Singer celebrates cultures
Welsh mezzo soprano Elin Thomas makes her debut performance in Blenheim on Sunday when she joins four other guests at an afternoon concert in St Andrew's Church.
Thomas will share the concert programme with London soprano Elinor Chapman and three Blenheim-based musicians, pianist Marsha Stringer, bass singer Steve Austin, and cellist Caitlin Morris.
Thomas can be identified as a Blenheim singer, too, after moving to Marlborough in July last year with her New Zealand partner, Matthew Duggan. She had just completed a post-graduate teaching diploma in performance art, following a Bachelor of Music and Singing at Kings College and the Royal Academy of Music in London.
In her final year, she did an advanced course in performance music and immersed herself in everything from early Baroque music to British 20th century music.
Thomas grew up in a farming family on the Lleyn Peninsula in northwestern Wales. Its nearest town, Pwllheli, is smaller than Picton and it is where she met Duggan, who was spending a season playing rugby.
Rugby and rural scenery make Thomas feel at home in New Zealand and she has fallen in love with the Marlborough Sounds where Duggan has taken her fishing.
Music remains her first love, though, and she has travelled to Wellington for a couple of lessons with opera singer Margaret Medlyn who heads the Classical Voice department at the New Zealand School of Music.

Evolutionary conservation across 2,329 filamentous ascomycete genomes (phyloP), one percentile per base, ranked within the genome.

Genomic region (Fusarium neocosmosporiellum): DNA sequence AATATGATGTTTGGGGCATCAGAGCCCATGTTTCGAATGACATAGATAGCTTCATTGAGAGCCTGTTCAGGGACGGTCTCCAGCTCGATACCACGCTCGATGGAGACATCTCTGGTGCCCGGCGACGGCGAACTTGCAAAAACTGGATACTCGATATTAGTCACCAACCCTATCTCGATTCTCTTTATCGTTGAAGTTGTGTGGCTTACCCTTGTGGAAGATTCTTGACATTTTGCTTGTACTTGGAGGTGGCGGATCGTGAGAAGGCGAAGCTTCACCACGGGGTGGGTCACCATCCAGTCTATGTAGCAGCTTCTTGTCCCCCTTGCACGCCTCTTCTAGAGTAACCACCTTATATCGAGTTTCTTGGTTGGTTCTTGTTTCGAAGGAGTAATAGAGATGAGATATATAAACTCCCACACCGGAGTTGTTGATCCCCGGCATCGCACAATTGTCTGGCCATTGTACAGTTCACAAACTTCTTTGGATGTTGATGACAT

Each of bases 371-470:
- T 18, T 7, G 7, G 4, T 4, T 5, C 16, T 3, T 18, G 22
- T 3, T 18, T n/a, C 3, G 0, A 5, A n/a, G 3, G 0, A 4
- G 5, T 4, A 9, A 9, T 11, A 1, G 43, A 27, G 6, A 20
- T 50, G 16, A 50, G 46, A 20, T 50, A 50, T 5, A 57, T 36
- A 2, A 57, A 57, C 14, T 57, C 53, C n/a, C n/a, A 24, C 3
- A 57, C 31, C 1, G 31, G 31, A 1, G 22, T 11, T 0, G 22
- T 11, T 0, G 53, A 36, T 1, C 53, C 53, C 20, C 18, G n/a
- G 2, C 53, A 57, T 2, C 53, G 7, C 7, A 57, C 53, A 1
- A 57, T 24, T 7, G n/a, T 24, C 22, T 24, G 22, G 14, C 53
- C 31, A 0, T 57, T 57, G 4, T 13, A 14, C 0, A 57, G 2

"You can never reach your full potential, especially when singing classical music," Thomas says. "And girls don't develop their voices for a long time; [at 24] I'm still a young singer."
Regular trips across the strait are not cheap, however, and time constraints will be another deterrent when she starts a new teaching job in Blenheim this month.
Thomas, who has passed her grade 8 examinations for piano and harp, has been given a year-long contract as a performing arts teacher at Springlands School. She is looking forward to the challenges ahead, which will include learning kapa haka and familiarising herself with Maori waiata.
Music and song are important tools to promote and preserve New Zealand's indigenous language says Thomas, whose first language is Welsh.
To celebrate her culture, she uses the Welsh version of her surname when performing. People attending Sunday's concert will see her name on the programme as Elin "Tomos".
She will sing the Welsh aria, Anfonaf Angel by Robert Arwyn and Mozart's Italian Voi che sapete from The Marriage of Figaro.
Thomas does not understand Italian but makes sure she understands what the lyrics are about before she sings them to an audience.
She is glad to have met pianist and Sunday's concert organiser Marsha Stringer, herself a graduate from the Royal Academy of Music. Thomas hasn't met any of the other musicians yet but is rehearsing her parts in the duets (Offenbach's Barcarolle from Tales of Hoffman and Delibes' The Flower Duet from Lakme) she will do with Chapman and, with Chapman and Austin, Mozart's Soave sia il vento trio from Cosi fan Tutte before full rehearsals are held on Friday and Saturday.
● The Sunday Afternoon Concert starts at 2pm, January 27 in St Andrew's Church, Henry St, Blenheim.
Tickets ($15 adults, $10 seniors $5 children) can be bought at the door.
The Marlborough Express